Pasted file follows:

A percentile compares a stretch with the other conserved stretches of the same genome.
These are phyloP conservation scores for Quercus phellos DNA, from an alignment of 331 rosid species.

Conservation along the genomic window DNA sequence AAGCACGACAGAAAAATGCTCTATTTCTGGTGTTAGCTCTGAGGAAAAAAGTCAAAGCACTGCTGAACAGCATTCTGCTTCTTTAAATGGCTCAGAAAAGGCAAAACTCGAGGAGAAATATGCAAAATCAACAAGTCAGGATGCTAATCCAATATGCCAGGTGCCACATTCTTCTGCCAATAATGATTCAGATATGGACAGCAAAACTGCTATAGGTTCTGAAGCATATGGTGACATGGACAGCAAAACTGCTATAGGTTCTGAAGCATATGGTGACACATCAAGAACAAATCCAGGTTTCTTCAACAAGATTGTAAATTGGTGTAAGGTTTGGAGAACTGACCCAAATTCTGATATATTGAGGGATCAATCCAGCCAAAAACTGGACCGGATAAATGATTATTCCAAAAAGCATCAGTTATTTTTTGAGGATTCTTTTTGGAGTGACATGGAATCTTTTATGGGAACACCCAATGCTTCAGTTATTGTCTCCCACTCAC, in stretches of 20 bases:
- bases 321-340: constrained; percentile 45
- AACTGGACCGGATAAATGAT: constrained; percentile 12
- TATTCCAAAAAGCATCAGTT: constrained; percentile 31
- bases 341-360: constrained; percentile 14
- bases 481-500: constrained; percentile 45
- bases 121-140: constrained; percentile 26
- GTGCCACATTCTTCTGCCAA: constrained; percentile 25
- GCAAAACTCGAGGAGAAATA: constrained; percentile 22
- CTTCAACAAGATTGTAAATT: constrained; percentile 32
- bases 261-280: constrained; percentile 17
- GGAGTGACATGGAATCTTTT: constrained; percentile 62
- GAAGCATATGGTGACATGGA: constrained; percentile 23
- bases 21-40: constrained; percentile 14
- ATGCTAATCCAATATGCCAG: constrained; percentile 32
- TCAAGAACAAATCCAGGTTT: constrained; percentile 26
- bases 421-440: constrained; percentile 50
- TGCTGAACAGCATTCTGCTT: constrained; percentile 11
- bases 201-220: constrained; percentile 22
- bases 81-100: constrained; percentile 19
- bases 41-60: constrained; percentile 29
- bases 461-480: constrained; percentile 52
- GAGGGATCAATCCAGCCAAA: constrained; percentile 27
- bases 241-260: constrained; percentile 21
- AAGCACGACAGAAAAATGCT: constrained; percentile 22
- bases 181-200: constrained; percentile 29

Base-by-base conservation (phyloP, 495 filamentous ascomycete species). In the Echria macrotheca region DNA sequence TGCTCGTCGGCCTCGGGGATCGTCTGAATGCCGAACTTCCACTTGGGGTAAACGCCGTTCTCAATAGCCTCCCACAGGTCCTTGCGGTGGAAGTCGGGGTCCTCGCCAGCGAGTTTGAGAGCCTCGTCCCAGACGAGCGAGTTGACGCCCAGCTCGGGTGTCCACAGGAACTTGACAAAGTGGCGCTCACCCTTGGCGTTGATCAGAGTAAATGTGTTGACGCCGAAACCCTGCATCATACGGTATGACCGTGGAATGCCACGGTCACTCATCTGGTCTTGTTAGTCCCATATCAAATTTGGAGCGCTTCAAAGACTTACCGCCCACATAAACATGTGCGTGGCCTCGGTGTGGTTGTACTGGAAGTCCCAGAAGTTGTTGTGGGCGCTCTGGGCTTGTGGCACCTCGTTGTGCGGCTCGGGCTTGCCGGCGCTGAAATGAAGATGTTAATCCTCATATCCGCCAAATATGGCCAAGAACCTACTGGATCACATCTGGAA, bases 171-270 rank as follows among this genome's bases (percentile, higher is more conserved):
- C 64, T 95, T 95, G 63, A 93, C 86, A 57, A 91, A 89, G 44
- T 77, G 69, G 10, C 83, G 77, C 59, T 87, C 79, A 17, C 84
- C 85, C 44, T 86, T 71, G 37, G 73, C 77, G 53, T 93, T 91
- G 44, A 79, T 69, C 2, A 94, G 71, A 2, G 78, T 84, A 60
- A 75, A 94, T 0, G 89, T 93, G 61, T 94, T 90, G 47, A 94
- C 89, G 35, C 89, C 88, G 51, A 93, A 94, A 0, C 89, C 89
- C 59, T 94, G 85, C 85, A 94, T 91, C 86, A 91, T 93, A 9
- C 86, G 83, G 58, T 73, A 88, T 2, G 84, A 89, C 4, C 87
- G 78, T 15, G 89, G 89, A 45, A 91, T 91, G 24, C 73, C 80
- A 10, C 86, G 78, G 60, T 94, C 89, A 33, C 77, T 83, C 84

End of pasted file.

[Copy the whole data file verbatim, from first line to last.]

A percentile compares a stretch with the other conserved stretches of the same genome.
These are phyloP conservation scores for Quercus phellos DNA, from an alignment of 331 rosid species.

Conservation along the genomic window DNA sequence AAGCACGACAGAAAAATGCTCTATTTCTGGTGTTAGCTCTGAGGAAAAAAGTCAAAGCACTGCTGAACAGCATTCTGCTTCTTTAAATGGCTCAGAAAAGGCAAAACTCGAGGAGAAATATGCAAAATCAACAAGTCAGGATGCTAATCCAATATGCCAGGTGCCACATTCTTCTGCCAATAATGATTCAGATATGGACAGCAAAACTGCTATAGGTTCTGAAGCATATGGTGACATGGACAGCAAAACTGCTATAGGTTCTGAAGCATATGGTGACACATCAAGAACAAATCCAGGTTTCTTCAACAAGATTGTAAATTGGTGTAAGGTTTGGAGAACTGACCCAAATTCTGATATATTGAGGGATCAATCCAGCCAAAAACTGGACCGGATAAATGATTATTCCAAAAAGCATCAGTTATTTTTTGAGGATTCTTTTTGGAGTGACATGGAATCTTTTATGGGAACACCCAATGCTTCAGTTATTGTCTCCCACTCAC, in stretches of 20 bases:
- bases 321-340: constrained; percentile 45
- AACTGGACCGGATAAATGAT: constrained; percentile 12
- TATTCCAAAAAGCATCAGTT: constrained; percentile 31
- bases 341-360: constrained; percentile 14
- bases 481-500: constrained; percentile 45
- bases 121-140: constrained; percentile 26
- GTGCCACATTCTTCTGCCAA: constrained; percentile 25
- GCAAAACTCGAGGAGAAATA: constrained; percentile 22
- CTTCAACAAGATTGTAAATT: constrained; percentile 32
- bases 261-280: constrained; percentile 17
- GGAGTGACATGGAATCTTTT: constrained; percentile 62
- GAAGCATATGGTGACATGGA: constrained; percentile 23
- bases 21-40: constrained; percentile 14
- ATGCTAATCCAATATGCCAG: constrained; percentile 32
- TCAAGAACAAATCCAGGTTT: constrained; percentile 26
- bases 421-440: constrained; percentile 50
- TGCTGAACAGCATTCTGCTT: constrained; percentile 11
- bases 201-220: constrained; percentile 22
- bases 81-100: constrained; percentile 19
- bases 41-60: constrained; percentile 29
- bases 461-480: constrained; percentile 52
- GAGGGATCAATCCAGCCAAA: constrained; percentile 27
- bases 241-260: constrained; percentile 21
- AAGCACGACAGAAAAATGCT: constrained; percentile 22
- bases 181-200: constrained; percentile 29

Base-by-base conservation (phyloP, 495 filamentous ascomycete species). In the Echria macrotheca region DNA sequence TGCTCGTCGGCCTCGGGGATCGTCTGAATGCCGAACTTCCACTTGGGGTAAACGCCGTTCTCAATAGCCTCCCACAGGTCCTTGCGGTGGAAGTCGGGGTCCTCGCCAGCGAGTTTGAGAGCCTCGTCCCAGACGAGCGAGTTGACGCCCAGCTCGGGTGTCCACAGGAACTTGACAAAGTGGCGCTCACCCTTGGCGTTGATCAGAGTAAATGTGTTGACGCCGAAACCCTGCATCATACGGTATGACCGTGGAATGCCACGGTCACTCATCTGGTCTTGTTAGTCCCATATCAAATTTGGAGCGCTTCAAAGACTTACCGCCCACATAAACATGTGCGTGGCCTCGGTGTGGTTGTACTGGAAGTCCCAGAAGTTGTTGTGGGCGCTCTGGGCTTGTGGCACCTCGTTGTGCGGCTCGGGCTTGCCGGCGCTGAAATGAAGATGTTAATCCTCATATCCGCCAAATATGGCCAAGAACCTACTGGATCACATCTGGAA, bases 171-270 rank as follows among this genome's bases (percentile, higher is more conserved):
- C 64, T 95, T 95, G 63, A 93, C 86, A 57, A 91, A 89, G 44
- T 77, G 69, G 10, C 83, G 77, C 59, T 87, C 79, A 17, C 84
- C 85, C 44, T 86, T 71, G 37, G 73, C 77, G 53, T 93, T 91
- G 44, A 79, T 69, C 2, A 94, G 71, A 2, G 78, T 84, A 60
- A 75, A 94, T 0, G 89, T 93, G 61, T 94, T 90, G 47, A 94
- C 89, G 35, C 89, C 88, G 51, A 93, A 94, A 0, C 89, C 89
- C 59, T 94, G 85, C 85, A 94, T 91, C 86, A 91, T 93, A 9
- C 86, G 83, G 58, T 73, A 88, T 2, G 84, A 89, C 4, C 87
- G 78, T 15, G 89, G 89, A 45, A 91, T 91, G 24, C 73, C 80
- A 10, C 86, G 78, G 60, T 94, C 89, A 33, C 77, T 83, C 84